The waste created in UK restaurants
£682 million a year is the approximate price tag attributed to the accumulation of food waste in restaurants all over the UK. Responsible for creating 22% of the Hospitality and Food Service industry’s waste, restaurants produce 915,400 tonnes of waste, including 199,100 tonnes of food waste. Businesses are currently losing 97p from each meal they serve in avoidable food waste.
Whether you offer a fine dining experience or a casual eating atmosphere at your restaurant, taking off almost £1 from your profits from each plate of food served will have a great effect on your revenue. Take a pub restaurant for example; according to data from How To Run A Pub, the average spend on a three-course pub meal is £14.48. 6% of this amount (97p) is immediately stripped from this total to account for avoidable food waste, before overheads like wages, utilities and maintenance are removed.
Positively, recycling appears to be a popular trend in the restaurant industry. 51% of all waste from restaurants is recycled, with 65% of packaging and other wastes recycled. Clearly then, for restaurants to minimise the impact on their bottom line, they need to implement efficiencies — especially when it comes to waste management and disposal. But is this easier said than done?
How are consumers reacting to restaurant waste?
The key to bringing down the rate of food you waste is consumer knowledge — who are your customers? One survey found that 27% of diners left food on their plate when dining out. Generally, it seems that diners are comfortable with this, as three fifths said doing so was not concerning.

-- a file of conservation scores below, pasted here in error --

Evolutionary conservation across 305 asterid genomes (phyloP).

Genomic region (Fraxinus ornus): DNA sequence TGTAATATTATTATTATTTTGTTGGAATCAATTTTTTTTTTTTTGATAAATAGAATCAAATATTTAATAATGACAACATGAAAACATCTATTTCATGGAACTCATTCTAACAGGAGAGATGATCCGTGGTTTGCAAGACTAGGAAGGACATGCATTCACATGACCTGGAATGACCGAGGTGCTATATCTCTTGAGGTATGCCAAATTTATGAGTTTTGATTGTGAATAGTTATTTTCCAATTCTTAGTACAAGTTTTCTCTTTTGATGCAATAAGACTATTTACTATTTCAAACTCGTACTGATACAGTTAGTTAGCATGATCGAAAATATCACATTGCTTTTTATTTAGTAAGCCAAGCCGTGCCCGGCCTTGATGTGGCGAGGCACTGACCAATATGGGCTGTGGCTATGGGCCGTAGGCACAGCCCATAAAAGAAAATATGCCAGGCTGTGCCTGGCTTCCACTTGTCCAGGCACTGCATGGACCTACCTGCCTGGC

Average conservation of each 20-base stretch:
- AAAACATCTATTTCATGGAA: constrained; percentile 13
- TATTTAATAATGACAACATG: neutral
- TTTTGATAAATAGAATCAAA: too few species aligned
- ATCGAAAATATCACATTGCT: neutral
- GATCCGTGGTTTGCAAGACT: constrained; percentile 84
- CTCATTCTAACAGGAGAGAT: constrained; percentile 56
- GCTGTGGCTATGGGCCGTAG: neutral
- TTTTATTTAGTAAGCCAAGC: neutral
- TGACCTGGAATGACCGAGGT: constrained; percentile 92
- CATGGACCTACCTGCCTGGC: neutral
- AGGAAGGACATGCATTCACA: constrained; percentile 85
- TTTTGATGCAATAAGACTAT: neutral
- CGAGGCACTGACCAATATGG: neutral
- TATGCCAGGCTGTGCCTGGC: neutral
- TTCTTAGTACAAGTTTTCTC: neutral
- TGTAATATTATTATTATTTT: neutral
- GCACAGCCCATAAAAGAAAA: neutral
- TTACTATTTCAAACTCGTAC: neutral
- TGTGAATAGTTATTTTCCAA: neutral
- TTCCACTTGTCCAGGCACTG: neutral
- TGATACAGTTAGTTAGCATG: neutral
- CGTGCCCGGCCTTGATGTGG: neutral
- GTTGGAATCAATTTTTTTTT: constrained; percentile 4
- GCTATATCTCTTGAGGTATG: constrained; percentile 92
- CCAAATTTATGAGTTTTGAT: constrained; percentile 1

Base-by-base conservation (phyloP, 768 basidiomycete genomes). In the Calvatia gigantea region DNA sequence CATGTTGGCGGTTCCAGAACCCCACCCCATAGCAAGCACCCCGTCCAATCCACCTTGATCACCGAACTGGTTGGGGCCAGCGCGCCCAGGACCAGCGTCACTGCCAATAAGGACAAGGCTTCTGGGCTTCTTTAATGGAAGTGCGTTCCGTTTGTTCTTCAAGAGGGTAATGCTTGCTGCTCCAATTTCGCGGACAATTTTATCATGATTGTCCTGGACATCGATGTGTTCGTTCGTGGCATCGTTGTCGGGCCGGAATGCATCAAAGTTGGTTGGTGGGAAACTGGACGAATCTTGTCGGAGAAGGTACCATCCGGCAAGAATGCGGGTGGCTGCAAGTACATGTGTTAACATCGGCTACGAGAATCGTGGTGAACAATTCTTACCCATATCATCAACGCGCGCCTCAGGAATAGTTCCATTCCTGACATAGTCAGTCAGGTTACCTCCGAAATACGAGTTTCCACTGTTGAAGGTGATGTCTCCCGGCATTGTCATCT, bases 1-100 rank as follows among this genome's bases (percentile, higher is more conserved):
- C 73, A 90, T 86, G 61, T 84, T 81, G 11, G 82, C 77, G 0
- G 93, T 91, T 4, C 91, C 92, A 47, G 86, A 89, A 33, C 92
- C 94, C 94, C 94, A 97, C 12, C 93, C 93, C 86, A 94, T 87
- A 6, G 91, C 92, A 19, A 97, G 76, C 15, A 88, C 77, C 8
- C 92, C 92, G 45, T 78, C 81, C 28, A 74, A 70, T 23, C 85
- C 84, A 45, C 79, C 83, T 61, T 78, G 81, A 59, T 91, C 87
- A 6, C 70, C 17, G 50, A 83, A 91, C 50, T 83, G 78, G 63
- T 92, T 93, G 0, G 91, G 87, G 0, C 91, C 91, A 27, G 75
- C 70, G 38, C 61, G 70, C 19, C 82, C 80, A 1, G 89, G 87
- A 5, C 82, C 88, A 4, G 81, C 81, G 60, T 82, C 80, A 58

Nearly a third of chips were typically left on plates to be thrown away — making chips the most commonly wasted food — while vegetables including peas and salad garnishes followed in second place with 18%.
But what are the reasons behind people choosing to simply leave food uneaten on their plates? 41% said that they left parts of their meals because the portions were too large. Other factors can also have an influence. The number of courses ordered can influence how much food is left; diners may, for example, leave more of their main course if they have ordered a dessert. Who we dine with can also influence how much we eat; if we are comfortable with our company, we will usually eat more than what we would in a professional situation.
Tips for reducing food waste
"Although waste may not rack up huge costs for individual restaurants, in a competitive industry with rising prices, any threat to your bottom line needs to be dealt with as a priority."
Don’t rely on your customer to ‘get greener’ and start minimising their food waste. It’s a restaurant manager’s responsibility to do all they can to reduce the level of leftover food that gets thrown away.
Here are some pointers to help you get going on lowering waste:
· Think about the various levels of hunger: we don’t all want a huge meal. Cater for all by including lighter options on your menu and naturally reduce the cost accordingly.
· Be flexible with your menu: let your customers amend what you put in front of them. This means letting them change sides (i.e. swapping something they don’t like and won’t eat for something they do like and will eat). Customers that aren’t offered this flexibility may order additional items separately, meaning they will leave more of the original dish. Some restauranteurs may encourage this to boost revenue, but it’s important to remember that increased food waste can cost. Is it worth it?
· Allow customers to take away their leftover food: 42% of people said asking for a doggy bag is embarrassing, yet 74% said they don’t might being offered a carton to take leftovers home with them. Rather than making it a thing, simply get your staff to politely offer the take-away option at the end of a meal if enough has been left.
Article supplies by Inn Supplies
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